President Donald Trump's campaign filed a lawsuit in Michigan on Wednesday as part of its long-shot legal strategy to block Joe Biden from certification as the winner of the Nov. 3 election.
The Republican president's team went to federal court to try to block Michigan, a Midwestern battleground state that he won in 2016 but lost to the Democrat in media projections, from certifying the results. Trump trailed by roughly 148,000 votes, or 2.6 percentage points, in unofficial Michigan vote totals.
Trump has declined to concede the election to Biden, instead lodging a flurry of lawsuits in pivotal states to try to back up his unsupported claims of widespread voting fraud. The Michigan lawsuit also made allegations of misconduct in the voting, with the focus on the Democratic stronghold of Wayne County, which includes Detroit.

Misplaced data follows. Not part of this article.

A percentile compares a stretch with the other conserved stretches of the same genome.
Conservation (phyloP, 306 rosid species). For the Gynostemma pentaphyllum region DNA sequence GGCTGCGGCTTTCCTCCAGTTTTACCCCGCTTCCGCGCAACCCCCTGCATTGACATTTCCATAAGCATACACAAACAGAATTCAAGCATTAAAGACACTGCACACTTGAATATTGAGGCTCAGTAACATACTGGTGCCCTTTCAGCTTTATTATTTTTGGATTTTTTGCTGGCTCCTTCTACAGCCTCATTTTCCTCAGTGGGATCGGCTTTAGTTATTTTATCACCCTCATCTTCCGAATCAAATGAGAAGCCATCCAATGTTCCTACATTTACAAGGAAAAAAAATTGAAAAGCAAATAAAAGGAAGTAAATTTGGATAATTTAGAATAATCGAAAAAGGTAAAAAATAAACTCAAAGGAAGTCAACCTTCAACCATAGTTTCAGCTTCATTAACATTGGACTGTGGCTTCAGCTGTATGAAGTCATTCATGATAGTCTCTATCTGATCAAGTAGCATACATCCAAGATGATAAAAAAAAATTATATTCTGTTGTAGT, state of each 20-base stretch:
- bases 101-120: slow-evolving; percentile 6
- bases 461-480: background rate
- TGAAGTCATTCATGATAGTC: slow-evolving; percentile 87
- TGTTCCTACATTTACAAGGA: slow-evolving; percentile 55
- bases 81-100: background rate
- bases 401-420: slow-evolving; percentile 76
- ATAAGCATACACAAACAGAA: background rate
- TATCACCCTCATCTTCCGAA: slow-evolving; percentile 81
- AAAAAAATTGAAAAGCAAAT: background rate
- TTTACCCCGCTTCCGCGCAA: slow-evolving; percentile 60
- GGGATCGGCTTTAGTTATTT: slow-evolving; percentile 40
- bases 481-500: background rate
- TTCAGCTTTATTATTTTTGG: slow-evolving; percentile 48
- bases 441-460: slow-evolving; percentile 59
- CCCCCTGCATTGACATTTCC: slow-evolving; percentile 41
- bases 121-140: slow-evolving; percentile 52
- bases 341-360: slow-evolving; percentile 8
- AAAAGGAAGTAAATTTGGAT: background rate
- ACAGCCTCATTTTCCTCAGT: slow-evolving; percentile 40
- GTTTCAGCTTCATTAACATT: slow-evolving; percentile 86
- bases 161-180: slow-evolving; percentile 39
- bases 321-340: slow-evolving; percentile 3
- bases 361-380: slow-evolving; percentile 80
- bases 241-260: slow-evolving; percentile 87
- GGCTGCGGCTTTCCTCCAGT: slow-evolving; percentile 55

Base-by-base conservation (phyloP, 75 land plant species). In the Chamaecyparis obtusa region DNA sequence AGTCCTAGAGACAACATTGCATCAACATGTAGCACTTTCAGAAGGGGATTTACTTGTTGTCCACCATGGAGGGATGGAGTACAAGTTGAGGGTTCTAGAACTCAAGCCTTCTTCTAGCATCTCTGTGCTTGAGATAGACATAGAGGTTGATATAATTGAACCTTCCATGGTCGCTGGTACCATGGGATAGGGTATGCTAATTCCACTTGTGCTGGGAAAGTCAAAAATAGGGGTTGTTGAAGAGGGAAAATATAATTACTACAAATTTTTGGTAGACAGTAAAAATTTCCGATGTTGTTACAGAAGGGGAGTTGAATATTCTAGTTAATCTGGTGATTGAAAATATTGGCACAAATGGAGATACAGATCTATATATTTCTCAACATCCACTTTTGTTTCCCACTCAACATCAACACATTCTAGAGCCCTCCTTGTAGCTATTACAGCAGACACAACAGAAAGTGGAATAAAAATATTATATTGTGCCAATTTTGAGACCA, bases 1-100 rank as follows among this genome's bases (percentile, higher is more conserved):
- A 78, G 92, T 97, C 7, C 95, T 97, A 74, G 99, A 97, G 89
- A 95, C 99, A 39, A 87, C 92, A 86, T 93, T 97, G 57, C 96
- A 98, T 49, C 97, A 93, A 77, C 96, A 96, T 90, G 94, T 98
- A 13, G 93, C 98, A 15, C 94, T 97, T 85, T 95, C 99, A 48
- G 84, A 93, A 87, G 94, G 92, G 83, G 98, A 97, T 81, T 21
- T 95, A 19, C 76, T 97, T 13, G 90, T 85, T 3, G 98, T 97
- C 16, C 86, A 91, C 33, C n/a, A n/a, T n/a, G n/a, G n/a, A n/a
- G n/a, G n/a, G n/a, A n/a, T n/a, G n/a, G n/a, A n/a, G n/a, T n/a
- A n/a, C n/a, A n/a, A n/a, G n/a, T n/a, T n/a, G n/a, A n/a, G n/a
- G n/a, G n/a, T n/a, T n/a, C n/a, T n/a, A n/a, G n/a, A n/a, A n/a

Jake Rollow, a spokesman for the Michigan Department of State, said the Trump campaign was promoting false claims to erode public confidence in Michigan's elections.
"It does not change the truth: Michigan's elections were conducted fairly, securely, transparently, and the results are an accurate reflection of the will of the people," Rollow said in a statement.
Prominent Republican lawmakers and other Trump allies have backed the president's strategy, saying he has the right to contest the election results. The suit was filed one day after Biden called Trump's failure to concede an "embarrassment."
Judges have tossed out several of the Trump lawsuits, and legal experts say the litigation has scant chance of changing the election outcome.
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